Friday, 3rd December 2021: The exchange rate between the naira and the US dollar closed at N414.73/$1 at the official Investors and Exporters (I&E) window.
Naira appreciated against the US dollar on Friday to close at N414.73/$1, representing a 0.02% gain compared to N414.8/$1 recorded in the previous trading sessions as Nigeria’s external reserve increased by $69 million, the first time in over a month.
Forex turnover at the official market dropped by 37.4% to $139.67 million from $223.18 million recorded in the previous day.
However, the naira depreciated against the US dollar on Friday, dropping by 0.53% to close at N570/$1 as against N567/$1 that was recorded in the previous trading session. This is according to information obtained from BDC operators interviewed by Nairametrics.
Nigeria’s foreign reserve reduced by 0.09% on Thursday, 2nd December to close at $41.12 billion compared to $41.15 billion recorded as of the previous day. The recent decline in the nation’s external reserve is attributed to the intervention by the apex bank in the official forex market.
Trading at the official NAFEX window
The exchange rate at the Investors and Exporters window appreciated by 7 kobo to close at N414.73/$1 on Friday, compared to N415.8/$1 recorded over the past six trading sessions.
The opening indicative rate closed at N414.06/$1 on Friday, which represents a 12 kobo depreciation compared to N413.94/$1 recorded in the previous trading session.
An exchange rate of N461.27/$1 was the highest rate recorded during intra-day trading before it settled at N414.73/$1, while it sold for as low as N404/$1 during intra-day trading.
Forex turnover at the official window declined by 26.2% to $103.01 million on Friday.
According to data tracked by Nairametrics from FMDQ, forex turnover at the I&E window dropped from $139.67 million recorded on Thursday 2nd December 2021 to $103.01 million on Friday 3rd December 2021.
The crypto market had a roller coaster weekend as Bitcoin plunged along with other cryptocurrencies, in another indication of the risk aversion sweeping across financial markets.
The world’s largest cryptocurrency, Bitcoin, dropped 0.63% to trade at $48,997.87 in the early hours of Monday after initially plunging by 20% to trade at $42,000 over the weekend.
The grim weekend cryptocurrency drubbing that dragged Bitcoin under $50,000 and ravaged other digital coins has decisively tempered the bullishness of investors, some of whom were predicting a run at $100,000 just weeks ago.
Fuelled by uncertainty over the Federal Reserve inching towards tighter monetary policy in the face of surging inflation, and global fears over the new Omicron variant of COVID-19, the dramatic crash was super-charged by liquidations in the crypto derivatives market, market players say.
Ethereum, the world’s second largest cryptocurrency by market capitalization dropped by 0.98% to trade at $4,160.10.
Crude oil price
Oil prices rose in the early hours of Monday with Brent crude going up by 2.03% to close at $71.30 per barrel after Saudis boosted the prices of its crude, signalling confidence in the demand outlook despite the spread of Omicron variant of the coronavirus.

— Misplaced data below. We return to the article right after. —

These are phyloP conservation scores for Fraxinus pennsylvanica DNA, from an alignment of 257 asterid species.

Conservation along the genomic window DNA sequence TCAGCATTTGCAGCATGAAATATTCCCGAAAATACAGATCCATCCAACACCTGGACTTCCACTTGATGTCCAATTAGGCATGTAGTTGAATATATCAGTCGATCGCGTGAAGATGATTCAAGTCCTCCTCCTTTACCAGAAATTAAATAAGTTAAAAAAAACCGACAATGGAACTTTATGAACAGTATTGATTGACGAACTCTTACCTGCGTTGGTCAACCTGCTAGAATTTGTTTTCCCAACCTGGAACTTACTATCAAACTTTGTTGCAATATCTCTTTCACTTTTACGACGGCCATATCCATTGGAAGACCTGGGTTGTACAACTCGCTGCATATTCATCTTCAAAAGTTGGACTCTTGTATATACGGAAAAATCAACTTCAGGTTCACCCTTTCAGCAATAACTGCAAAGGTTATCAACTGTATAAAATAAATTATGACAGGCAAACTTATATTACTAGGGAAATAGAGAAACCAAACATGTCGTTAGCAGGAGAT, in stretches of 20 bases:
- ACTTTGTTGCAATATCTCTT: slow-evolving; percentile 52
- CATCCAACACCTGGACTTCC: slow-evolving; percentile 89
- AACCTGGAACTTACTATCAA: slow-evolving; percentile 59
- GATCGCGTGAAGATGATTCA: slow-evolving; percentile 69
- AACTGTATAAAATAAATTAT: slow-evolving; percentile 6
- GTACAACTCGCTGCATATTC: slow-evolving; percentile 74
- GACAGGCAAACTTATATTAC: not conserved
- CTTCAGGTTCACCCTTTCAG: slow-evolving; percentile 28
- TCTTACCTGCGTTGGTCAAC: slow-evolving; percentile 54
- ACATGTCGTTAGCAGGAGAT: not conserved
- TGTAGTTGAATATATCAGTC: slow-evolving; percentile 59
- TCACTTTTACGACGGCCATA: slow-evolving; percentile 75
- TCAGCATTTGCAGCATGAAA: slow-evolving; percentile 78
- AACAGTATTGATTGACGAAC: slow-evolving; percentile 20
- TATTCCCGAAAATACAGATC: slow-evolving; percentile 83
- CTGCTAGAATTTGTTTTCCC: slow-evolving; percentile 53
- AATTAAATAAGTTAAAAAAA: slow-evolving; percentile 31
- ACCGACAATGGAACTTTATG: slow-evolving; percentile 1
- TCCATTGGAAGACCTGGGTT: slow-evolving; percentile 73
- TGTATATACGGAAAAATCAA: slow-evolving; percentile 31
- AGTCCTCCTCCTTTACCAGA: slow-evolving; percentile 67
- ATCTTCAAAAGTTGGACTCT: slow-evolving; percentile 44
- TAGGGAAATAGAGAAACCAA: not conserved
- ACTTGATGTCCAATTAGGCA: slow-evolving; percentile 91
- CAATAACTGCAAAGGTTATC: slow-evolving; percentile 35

The oil price gain is also buoyed by a diminishing prospect of a rise in Iranian export as indirect U.S.-Iran talks on reviving a nuclear deal appeared to hit an impasse.
On Sunday, Saudi Arabia raised January official selling prices for all crude grades sold to Asia and the United States by up to 80 cents from the previous month.
The price hikes were implemented despite a decision last week by the Organization of the Petroleum Exporting Countries and their allies including Russia, a group known as OPEC+, to continue increasing supplies by 400,000 barrels per day in January.
Oil benchmarks rebounded after falling last week for their sixth week in a row for the first time since November 2018 on concerns that the new coronavirus variant Omicron could impact global economic growth and fuel demand.
The West Texas Intermediate gained 2.14% to trade at $67.68 per barrel. However, Natural gas dropped by 7.14% to trade at $3,837 while OPEC Basket dropped by 2.23% to trade at $70.03 per barrel.
On the other hand, Nigerian crude, Bonny Light was up by 2.26% to trade at $70.68 per barrel.
Nigeria’s external reserve dropped by 0.09% on Thursday, 2nd December 2021, to close at $41.12 billion. This represents a decrease of $36+.5 million compared to $41.15 billion recorded as of the previous day.
The consistent decline that had been experienced in the country’s reserve level could be attributed to the continuous intervention of the apex bank in ensuring the stability of the exchange rate.
It is worth noting that the nation’s foreign reserve had gained $5.99 billion in the month of October, as a result of the $4 billion raised by the federal government from the issuance of Eurobond in the international debt market.
In the month of November, Nigeria’s external reserve lost $633.47 million in value as against a gain of $5.99 million recorded in the previous month and $2.76 million gain in September 2021. On a year-to-date basis, the reserve gain has reduced to $5.74 billion.